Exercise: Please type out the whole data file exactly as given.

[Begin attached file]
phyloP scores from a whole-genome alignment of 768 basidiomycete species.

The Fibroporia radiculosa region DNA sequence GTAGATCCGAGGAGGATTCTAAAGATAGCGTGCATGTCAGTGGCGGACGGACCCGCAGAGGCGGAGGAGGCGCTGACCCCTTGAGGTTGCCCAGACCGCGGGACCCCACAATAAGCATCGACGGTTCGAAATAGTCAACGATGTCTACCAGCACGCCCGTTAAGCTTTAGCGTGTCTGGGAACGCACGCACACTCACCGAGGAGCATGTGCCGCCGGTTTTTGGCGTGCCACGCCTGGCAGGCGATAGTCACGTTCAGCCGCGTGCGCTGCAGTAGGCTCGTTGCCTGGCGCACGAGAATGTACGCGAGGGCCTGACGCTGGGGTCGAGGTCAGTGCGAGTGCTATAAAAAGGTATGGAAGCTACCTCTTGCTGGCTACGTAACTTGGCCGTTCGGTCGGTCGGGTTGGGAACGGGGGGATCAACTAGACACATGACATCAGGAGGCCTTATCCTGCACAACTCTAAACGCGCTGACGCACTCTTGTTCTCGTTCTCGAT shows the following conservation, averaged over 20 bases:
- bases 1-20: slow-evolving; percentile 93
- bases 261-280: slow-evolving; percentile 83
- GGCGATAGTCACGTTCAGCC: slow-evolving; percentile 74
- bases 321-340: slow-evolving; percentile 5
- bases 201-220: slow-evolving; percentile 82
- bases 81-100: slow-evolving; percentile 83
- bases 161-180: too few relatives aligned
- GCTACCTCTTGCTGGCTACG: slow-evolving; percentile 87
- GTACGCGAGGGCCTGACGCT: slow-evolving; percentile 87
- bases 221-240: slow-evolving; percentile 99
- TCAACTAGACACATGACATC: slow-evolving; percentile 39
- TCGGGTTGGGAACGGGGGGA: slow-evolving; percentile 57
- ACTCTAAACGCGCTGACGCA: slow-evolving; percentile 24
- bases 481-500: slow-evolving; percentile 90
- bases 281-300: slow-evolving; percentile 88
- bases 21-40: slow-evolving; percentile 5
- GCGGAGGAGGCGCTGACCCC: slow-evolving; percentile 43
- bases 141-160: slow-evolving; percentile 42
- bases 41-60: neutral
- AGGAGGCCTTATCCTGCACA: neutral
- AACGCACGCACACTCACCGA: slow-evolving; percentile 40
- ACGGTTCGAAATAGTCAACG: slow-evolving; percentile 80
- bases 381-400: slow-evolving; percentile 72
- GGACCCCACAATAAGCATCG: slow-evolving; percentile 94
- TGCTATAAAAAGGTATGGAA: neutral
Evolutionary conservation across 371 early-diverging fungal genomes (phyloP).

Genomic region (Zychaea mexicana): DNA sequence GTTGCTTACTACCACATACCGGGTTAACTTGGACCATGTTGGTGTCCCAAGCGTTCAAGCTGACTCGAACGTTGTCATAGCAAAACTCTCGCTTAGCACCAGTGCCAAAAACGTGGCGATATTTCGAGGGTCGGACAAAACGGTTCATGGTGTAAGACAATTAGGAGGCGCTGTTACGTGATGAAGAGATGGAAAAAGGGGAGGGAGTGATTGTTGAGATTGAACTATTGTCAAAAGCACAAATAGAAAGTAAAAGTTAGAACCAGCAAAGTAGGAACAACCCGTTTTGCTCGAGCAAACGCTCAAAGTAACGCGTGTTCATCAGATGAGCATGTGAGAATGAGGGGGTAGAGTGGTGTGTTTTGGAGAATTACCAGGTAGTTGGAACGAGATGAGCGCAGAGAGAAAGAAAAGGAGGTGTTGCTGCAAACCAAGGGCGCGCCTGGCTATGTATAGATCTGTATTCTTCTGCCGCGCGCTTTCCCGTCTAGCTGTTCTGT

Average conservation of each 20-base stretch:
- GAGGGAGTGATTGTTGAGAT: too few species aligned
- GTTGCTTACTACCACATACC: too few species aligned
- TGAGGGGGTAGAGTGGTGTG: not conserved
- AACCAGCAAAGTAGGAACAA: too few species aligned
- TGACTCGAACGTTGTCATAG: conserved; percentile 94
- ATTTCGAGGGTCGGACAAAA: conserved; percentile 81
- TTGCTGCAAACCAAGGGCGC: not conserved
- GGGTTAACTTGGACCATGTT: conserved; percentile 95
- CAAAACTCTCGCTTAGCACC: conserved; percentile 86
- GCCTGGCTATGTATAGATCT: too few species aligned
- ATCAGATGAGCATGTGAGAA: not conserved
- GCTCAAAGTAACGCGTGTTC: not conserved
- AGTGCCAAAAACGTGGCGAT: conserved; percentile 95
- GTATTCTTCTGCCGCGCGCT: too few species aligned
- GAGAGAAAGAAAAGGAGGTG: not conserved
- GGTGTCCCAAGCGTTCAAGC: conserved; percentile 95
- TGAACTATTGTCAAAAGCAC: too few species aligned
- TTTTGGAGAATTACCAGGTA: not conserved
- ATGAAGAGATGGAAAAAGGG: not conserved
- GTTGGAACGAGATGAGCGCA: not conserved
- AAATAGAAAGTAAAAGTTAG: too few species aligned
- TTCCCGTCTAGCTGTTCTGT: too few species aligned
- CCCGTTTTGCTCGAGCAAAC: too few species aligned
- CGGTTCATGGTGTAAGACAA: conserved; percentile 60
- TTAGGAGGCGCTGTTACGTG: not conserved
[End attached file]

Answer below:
phyloP scores from a whole-genome alignment of 768 basidiomycete species.

The Fibroporia radiculosa region DNA sequence GTAGATCCGAGGAGGATTCTAAAGATAGCGTGCATGTCAGTGGCGGACGGACCCGCAGAGGCGGAGGAGGCGCTGACCCCTTGAGGTTGCCCAGACCGCGGGACCCCACAATAAGCATCGACGGTTCGAAATAGTCAACGATGTCTACCAGCACGCCCGTTAAGCTTTAGCGTGTCTGGGAACGCACGCACACTCACCGAGGAGCATGTGCCGCCGGTTTTTGGCGTGCCACGCCTGGCAGGCGATAGTCACGTTCAGCCGCGTGCGCTGCAGTAGGCTCGTTGCCTGGCGCACGAGAATGTACGCGAGGGCCTGACGCTGGGGTCGAGGTCAGTGCGAGTGCTATAAAAAGGTATGGAAGCTACCTCTTGCTGGCTACGTAACTTGGCCGTTCGGTCGGTCGGGTTGGGAACGGGGGGATCAACTAGACACATGACATCAGGAGGCCTTATCCTGCACAACTCTAAACGCGCTGACGCACTCTTGTTCTCGTTCTCGAT shows the following conservation, averaged over 20 bases:
- bases 1-20: slow-evolving; percentile 93
- bases 261-280: slow-evolving; percentile 83
- GGCGATAGTCACGTTCAGCC: slow-evolving; percentile 74
- bases 321-340: slow-evolving; percentile 5
- bases 201-220: slow-evolving; percentile 82
- bases 81-100: slow-evolving; percentile 83
- bases 161-180: too few relatives aligned
- GCTACCTCTTGCTGGCTACG: slow-evolving; percentile 87
- GTACGCGAGGGCCTGACGCT: slow-evolving; percentile 87
- bases 221-240: slow-evolving; percentile 99
- TCAACTAGACACATGACATC: slow-evolving; percentile 39
- TCGGGTTGGGAACGGGGGGA: slow-evolving; percentile 57
- ACTCTAAACGCGCTGACGCA: slow-evolving; percentile 24
- bases 481-500: slow-evolving; percentile 90
- bases 281-300: slow-evolving; percentile 88
- bases 21-40: slow-evolving; percentile 5
- GCGGAGGAGGCGCTGACCCC: slow-evolving; percentile 43
- bases 141-160: slow-evolving; percentile 42
- bases 41-60: neutral
- AGGAGGCCTTATCCTGCACA: neutral
- AACGCACGCACACTCACCGA: slow-evolving; percentile 40
- ACGGTTCGAAATAGTCAACG: slow-evolving; percentile 80
- bases 381-400: slow-evolving; percentile 72
- GGACCCCACAATAAGCATCG: slow-evolving; percentile 94
- TGCTATAAAAAGGTATGGAA: neutral
Evolutionary conservation across 371 early-diverging fungal genomes (phyloP).

Genomic region (Zychaea mexicana): DNA sequence GTTGCTTACTACCACATACCGGGTTAACTTGGACCATGTTGGTGTCCCAAGCGTTCAAGCTGACTCGAACGTTGTCATAGCAAAACTCTCGCTTAGCACCAGTGCCAAAAACGTGGCGATATTTCGAGGGTCGGACAAAACGGTTCATGGTGTAAGACAATTAGGAGGCGCTGTTACGTGATGAAGAGATGGAAAAAGGGGAGGGAGTGATTGTTGAGATTGAACTATTGTCAAAAGCACAAATAGAAAGTAAAAGTTAGAACCAGCAAAGTAGGAACAACCCGTTTTGCTCGAGCAAACGCTCAAAGTAACGCGTGTTCATCAGATGAGCATGTGAGAATGAGGGGGTAGAGTGGTGTGTTTTGGAGAATTACCAGGTAGTTGGAACGAGATGAGCGCAGAGAGAAAGAAAAGGAGGTGTTGCTGCAAACCAAGGGCGCGCCTGGCTATGTATAGATCTGTATTCTTCTGCCGCGCGCTTTCCCGTCTAGCTGTTCTGT

Average conservation of each 20-base stretch:
- GAGGGAGTGATTGTTGAGAT: too few species aligned
- GTTGCTTACTACCACATACC: too few species aligned
- TGAGGGGGTAGAGTGGTGTG: not conserved
- AACCAGCAAAGTAGGAACAA: too few species aligned
- TGACTCGAACGTTGTCATAG: conserved; percentile 94
- ATTTCGAGGGTCGGACAAAA: conserved; percentile 81
- TTGCTGCAAACCAAGGGCGC: not conserved
- GGGTTAACTTGGACCATGTT: conserved; percentile 95
- CAAAACTCTCGCTTAGCACC: conserved; percentile 86
- GCCTGGCTATGTATAGATCT: too few species aligned
- ATCAGATGAGCATGTGAGAA: not conserved
- GCTCAAAGTAACGCGTGTTC: not conserved
- AGTGCCAAAAACGTGGCGAT: conserved; percentile 95
- GTATTCTTCTGCCGCGCGCT: too few species aligned
- GAGAGAAAGAAAAGGAGGTG: not conserved
- GGTGTCCCAAGCGTTCAAGC: conserved; percentile 95
- TGAACTATTGTCAAAAGCAC: too few species aligned
- TTTTGGAGAATTACCAGGTA: not conserved
- ATGAAGAGATGGAAAAAGGG: not conserved
- GTTGGAACGAGATGAGCGCA: not conserved
- AAATAGAAAGTAAAAGTTAG: too few species aligned
- TTCCCGTCTAGCTGTTCTGT: too few species aligned
- CCCGTTTTGCTCGAGCAAAC: too few species aligned
- CGGTTCATGGTGTAAGACAA: conserved; percentile 60
- TTAGGAGGCGCTGTTACGTG: not conserved